Maybe I’m under-thinking it or I have a fundamental misunderstanding of how ChatGPT is triggering plugins.

I don’t know if having a conversation ID included in requests by default is the right solution as it eats up tokens unnecessarily for those plugins which don’t require it.

Let me give an example conversation flow and I’ll leave to others to work out how the state and transfer of control should work. I have an opinion… This is a flow between a 2 agents; a TravelAgent, BookFlightAgent, and a User.

TravelAgent: Hi how can I help you?
User: I need to book a flight to Denver next week for 3 days.
BookFlightAgent: I can help with that so what day next week do you want to leave?
User: monday but I am also going to need a car
TravelAgent: Sure, I can help you book a car once we get your flight booked.
BookFlightAgent: So I have you leaving for Denver next Monday. Where are you flying from?

The user doesn’t see the handoff happening between the various agents but this is a very believable conversation flow. There’s a lot going on here…

The TravelAgent needs to interrupt the BookFlightAgent when the car is requested and then it needs to remember to pass control to the BookCarAgent once the BookFlightAgent is done.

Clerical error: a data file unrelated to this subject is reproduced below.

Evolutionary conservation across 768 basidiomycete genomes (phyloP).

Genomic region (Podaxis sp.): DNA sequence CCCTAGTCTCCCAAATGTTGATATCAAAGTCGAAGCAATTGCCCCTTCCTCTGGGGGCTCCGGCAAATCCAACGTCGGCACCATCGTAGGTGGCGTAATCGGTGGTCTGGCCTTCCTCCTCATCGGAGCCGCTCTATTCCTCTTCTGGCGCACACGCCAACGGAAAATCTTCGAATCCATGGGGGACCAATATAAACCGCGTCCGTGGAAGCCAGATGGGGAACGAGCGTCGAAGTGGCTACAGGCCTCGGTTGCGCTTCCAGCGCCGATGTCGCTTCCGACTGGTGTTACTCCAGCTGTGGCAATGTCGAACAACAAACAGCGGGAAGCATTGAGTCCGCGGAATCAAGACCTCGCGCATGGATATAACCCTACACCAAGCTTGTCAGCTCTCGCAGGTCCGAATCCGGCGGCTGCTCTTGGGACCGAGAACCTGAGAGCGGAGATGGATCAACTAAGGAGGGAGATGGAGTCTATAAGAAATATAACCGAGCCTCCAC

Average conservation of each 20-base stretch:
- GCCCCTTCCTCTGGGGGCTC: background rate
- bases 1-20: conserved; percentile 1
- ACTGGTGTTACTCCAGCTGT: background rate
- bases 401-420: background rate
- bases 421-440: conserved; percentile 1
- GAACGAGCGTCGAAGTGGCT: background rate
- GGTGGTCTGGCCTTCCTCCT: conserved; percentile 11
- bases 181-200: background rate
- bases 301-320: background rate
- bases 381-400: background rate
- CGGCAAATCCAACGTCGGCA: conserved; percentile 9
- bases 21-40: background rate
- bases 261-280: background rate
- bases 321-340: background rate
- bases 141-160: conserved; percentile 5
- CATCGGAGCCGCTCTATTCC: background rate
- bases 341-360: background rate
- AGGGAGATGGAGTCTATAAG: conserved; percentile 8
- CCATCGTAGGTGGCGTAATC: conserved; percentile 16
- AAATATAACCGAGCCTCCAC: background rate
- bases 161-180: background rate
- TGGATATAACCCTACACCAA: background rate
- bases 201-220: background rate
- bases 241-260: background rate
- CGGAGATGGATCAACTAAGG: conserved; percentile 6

Also, after an interruption occurs the TravelAgent needs to pass control back to the BookFlightAgent so that it can re-prompt the user for the information its waiting on.

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I’d just have the TravelAgent generate some UID in the first invocation, inject it into the context, and have the plugin include that UID in the json sent to the plugin API on each subsequent call.

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That would help you to remember the tasks you need to perform (we call this UID a ConversationID in the Bot Framework) but you still need mechanisms to pass control temporarily from the BookFlightAgent to the TravelAgent and then back. And you need a mechanism to know when the BookFlightAgent is finished.

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I have had (some) success with having a plugin return instructions for GPT to follow, and have implemented an agent using that model. Couldn’t that solve some of @stevenic problems?

Having said that, I basically just use my search plugin and little/nothing else (well, ScholarAI).

IMHO, the biggest problem with Plugins is that OpenAI wants to ‘own’ the user. As long as that is the case we have a problem. Hence I eagerly await the python port of alphawave (hi @stevenic :slight_smile:), and will start working on a crude version of it myself after I get a couple of other things off my plate.